Rusty's Reviews > Everyman

Everyman by Philip Roth
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Aug 02, 12

Read in April, 2007

Roth recently argued in an interview that writers tend to loose their skills as they age; Everyman is a fantastic example of the exception that proves the rule. Indeed, this text approaches Roth's most courageous and ambitious of efforts. Here we have Roth dealing with death in the most authentic and fearless fashion possible. How many authors have the courage to admit to their greatest fear--in this case, that an artist's work will not stand up to the test of time and that he will therefore be relegated to the status of an average-everyday Everyman. Perhaps the greatest human desire is immortality. For the artist, immortality is ideally achieved by becoming a permanent member of the cannon. In Roth's case, there can be no doubt.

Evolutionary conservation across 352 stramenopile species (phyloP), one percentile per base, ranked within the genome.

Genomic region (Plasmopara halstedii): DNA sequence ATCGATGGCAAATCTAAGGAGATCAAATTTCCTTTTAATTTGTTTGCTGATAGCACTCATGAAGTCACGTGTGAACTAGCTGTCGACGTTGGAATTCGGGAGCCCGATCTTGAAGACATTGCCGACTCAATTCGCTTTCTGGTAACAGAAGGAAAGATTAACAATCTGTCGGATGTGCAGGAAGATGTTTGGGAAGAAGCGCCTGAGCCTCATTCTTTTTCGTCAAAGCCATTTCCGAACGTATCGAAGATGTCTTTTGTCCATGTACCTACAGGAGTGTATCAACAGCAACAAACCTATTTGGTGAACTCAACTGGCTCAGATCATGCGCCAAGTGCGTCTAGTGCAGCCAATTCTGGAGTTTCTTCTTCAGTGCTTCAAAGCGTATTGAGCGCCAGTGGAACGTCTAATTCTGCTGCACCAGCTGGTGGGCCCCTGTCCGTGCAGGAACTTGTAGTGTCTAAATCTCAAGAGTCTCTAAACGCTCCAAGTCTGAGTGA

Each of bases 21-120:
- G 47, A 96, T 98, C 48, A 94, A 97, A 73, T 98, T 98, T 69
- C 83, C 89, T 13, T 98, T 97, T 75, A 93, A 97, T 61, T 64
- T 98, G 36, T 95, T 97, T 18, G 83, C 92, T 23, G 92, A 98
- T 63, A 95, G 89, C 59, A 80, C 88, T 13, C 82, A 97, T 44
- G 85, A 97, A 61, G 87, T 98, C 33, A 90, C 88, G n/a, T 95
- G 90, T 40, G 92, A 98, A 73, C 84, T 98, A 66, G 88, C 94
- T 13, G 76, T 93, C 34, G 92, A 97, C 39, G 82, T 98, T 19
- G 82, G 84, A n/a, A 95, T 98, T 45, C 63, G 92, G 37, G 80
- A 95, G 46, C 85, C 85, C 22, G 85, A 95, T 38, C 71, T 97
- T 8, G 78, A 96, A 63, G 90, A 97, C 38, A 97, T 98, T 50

But Roth shows why he will go down as one of the very best American writers EVER in dealing with what may be the one thing more scary than the extinction of our physical existence: its continuation as something unrecognizable as one's own. In this sense, Everyman represents the apotheosis of what Kierkegaard meant by the term "despair", namely, the fact that death will not come, not on your terms, not in time to spare us. I would argue that the greatest accomplishment of the text is to so vividly convey the psychological ravishes inflicted by having to live in a body, which is no longer recognizably one's own. The greatest cruelty of the death that approaches ever slower as one ages are the very signs of its approach: physical deterioration possesses the face that death lacks. Roth makes it painfully clear in Everyman just how much more foreign that face becomes with each day that the Reeper fails to draw your lot. A beautiful, heart wrenching work
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